Why Copenhagen's trajectory is not 'negligible' / by Tom Oliver Payne


Having just returned from my third trip to Copenhagen, I'm super impressed with the city. Not only is there an abundance of beautiful people, great coffee and delicious rye bread, but the city really does seem to be paving the way in urban sustainability.

On the flight home I read an interesting in an Easyjet magazine As Green as it Gets which questions some of Denmark's environmental advancements. In summary, author Michael Booth explains that while the city is incredibly green on paper, this is only 'negligible' due to a relatively small population size and the country's utilisation of huge amounts of coal. Booth also points out that while the intention is there to become sustainable, there are ongoing negative impacts and serious shortfalls, including 'greenwashing' and high energy costs.

While the article makes some interesting factual points, it fails to see the bigger picture. Yes, there are shortfalls in Copenhagen's (and Denmark's) progression to urban sustainability and a green economy, and yes there are ingoing negative implications of achieving positive environmental results. But none of this is 'negligible'.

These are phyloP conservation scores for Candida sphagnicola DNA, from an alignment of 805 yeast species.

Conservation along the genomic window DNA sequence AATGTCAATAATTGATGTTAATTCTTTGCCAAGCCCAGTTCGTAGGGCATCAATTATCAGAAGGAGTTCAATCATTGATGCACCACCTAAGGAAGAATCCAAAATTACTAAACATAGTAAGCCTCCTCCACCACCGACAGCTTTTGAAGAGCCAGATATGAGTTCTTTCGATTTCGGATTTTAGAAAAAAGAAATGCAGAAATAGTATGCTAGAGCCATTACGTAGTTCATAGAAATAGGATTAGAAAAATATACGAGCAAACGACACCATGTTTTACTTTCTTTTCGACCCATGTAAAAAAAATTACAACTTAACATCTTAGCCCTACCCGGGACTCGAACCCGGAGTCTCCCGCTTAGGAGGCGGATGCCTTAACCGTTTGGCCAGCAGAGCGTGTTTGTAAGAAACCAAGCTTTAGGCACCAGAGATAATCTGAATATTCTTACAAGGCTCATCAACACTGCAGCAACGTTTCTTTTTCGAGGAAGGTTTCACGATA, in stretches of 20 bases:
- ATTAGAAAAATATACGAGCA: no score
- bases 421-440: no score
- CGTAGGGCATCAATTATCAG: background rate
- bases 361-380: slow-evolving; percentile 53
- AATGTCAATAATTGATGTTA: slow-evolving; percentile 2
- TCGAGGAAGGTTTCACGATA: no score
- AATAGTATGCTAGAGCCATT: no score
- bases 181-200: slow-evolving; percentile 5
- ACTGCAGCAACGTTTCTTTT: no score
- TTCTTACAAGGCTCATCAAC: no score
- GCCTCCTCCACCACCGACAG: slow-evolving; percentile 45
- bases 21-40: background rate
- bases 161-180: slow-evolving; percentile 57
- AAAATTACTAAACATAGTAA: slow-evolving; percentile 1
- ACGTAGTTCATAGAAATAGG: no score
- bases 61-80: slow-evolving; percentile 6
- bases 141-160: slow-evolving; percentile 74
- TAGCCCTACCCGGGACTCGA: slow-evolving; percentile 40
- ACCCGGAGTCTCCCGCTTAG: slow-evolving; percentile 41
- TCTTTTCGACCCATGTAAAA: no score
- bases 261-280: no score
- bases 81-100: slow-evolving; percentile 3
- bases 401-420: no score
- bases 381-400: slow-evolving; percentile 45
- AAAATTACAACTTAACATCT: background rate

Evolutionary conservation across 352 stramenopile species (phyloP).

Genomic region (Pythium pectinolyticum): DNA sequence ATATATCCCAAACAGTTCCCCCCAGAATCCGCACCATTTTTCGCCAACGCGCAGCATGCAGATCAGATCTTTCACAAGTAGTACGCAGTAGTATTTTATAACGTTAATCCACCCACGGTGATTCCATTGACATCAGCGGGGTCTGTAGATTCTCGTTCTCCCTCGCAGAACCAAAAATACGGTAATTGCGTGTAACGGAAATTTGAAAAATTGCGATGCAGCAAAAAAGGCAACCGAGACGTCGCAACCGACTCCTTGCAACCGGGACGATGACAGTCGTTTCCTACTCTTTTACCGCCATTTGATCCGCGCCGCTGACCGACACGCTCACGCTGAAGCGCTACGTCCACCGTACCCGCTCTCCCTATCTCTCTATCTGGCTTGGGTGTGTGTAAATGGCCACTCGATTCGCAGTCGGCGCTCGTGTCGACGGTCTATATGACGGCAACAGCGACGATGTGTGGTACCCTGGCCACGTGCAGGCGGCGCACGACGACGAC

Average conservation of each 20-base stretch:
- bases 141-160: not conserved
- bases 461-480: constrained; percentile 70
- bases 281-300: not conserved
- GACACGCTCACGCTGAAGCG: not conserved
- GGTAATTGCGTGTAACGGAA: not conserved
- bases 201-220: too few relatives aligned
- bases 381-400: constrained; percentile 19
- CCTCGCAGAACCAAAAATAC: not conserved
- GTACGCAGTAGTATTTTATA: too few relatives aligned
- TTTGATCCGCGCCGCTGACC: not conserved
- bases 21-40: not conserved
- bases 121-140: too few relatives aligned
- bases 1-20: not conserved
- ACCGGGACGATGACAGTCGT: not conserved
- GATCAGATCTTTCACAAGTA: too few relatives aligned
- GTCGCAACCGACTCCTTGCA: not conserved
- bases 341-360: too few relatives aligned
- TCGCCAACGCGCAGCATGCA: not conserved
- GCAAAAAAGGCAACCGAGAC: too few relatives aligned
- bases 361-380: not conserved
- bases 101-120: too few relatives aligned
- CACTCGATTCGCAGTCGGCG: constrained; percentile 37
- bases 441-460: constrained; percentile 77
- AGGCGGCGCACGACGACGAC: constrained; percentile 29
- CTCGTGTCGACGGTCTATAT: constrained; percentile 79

When looking at Copenhagen's policy and planning decisions while taking into account the idea of path dependence, it is possible to appreciate a much broader and more positive picture.

Every positive action that the city of Copenhagen takes today has implications both nationally and internationally. While some reductions in C02 may seem negligible compared with ongoing coal use, these small advancements are all part of a much wider picture.

Every small improvement is setting a higher standard for the entire world. It's leading us on a more sustainable trajectory. Just as companies copy good ideas, cities copy cities. Look at the Copenhagen's ability to plan for bicycles for example - all of a sudden, the world wants to 'Copenhagenize'.

So, while Booth makes some interesting points, it's important to remember that often it's easier to criticise a set of processes than to see the bigger picture in a historical context.

Copenhagen's advancements in environmental technologies, architecture and planning are incredibly impressive. Of course there are shortfalls, but the evolution along current trajectories will only make the city more liveable and sustainable in the long-term. And it's through the evolution of these more sustainable trajectories that we're likely to find alternative solutions to some of the world's greatest problems, including the utilisation of coal energy.

Rather than nitpicking, perhaps cities across the world should be watching Copenhagen much more closely.

Photos by Tom Oliver Payne